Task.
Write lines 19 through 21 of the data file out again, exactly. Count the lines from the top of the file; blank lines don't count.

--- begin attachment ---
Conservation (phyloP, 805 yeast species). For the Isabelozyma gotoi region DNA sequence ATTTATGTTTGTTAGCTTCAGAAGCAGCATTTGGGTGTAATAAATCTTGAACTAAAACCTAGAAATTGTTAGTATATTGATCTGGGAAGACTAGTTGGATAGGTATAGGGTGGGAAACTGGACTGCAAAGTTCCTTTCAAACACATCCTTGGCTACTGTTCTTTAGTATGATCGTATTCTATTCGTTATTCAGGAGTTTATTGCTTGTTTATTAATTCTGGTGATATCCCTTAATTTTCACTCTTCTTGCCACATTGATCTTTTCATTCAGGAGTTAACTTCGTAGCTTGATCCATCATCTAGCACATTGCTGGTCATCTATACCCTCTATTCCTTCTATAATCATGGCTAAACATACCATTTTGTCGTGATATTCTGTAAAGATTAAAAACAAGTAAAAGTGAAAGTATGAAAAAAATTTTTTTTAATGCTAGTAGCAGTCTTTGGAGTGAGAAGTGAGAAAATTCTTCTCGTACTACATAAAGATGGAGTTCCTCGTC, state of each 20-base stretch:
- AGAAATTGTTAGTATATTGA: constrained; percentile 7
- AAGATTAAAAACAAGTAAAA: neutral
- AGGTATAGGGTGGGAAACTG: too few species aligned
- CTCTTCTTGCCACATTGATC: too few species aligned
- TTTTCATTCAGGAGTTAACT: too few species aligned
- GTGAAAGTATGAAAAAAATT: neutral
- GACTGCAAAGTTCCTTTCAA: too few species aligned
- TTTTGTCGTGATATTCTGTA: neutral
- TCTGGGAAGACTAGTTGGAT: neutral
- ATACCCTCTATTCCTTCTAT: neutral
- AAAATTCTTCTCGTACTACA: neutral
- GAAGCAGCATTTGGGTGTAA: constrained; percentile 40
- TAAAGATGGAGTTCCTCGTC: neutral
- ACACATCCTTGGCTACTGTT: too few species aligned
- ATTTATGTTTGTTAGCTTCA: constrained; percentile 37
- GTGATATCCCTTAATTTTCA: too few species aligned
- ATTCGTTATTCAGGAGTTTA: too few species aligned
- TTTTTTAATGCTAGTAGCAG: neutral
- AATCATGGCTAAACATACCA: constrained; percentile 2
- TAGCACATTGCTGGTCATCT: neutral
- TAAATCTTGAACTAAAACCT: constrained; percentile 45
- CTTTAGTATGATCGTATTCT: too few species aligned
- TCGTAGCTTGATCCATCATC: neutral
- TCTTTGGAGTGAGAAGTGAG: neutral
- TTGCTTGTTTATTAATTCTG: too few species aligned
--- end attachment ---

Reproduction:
- TTTTTTAATGCTAGTAGCAG: neutral
- AATCATGGCTAAACATACCA: constrained; percentile 2
- TAGCACATTGCTGGTCATCT: neutral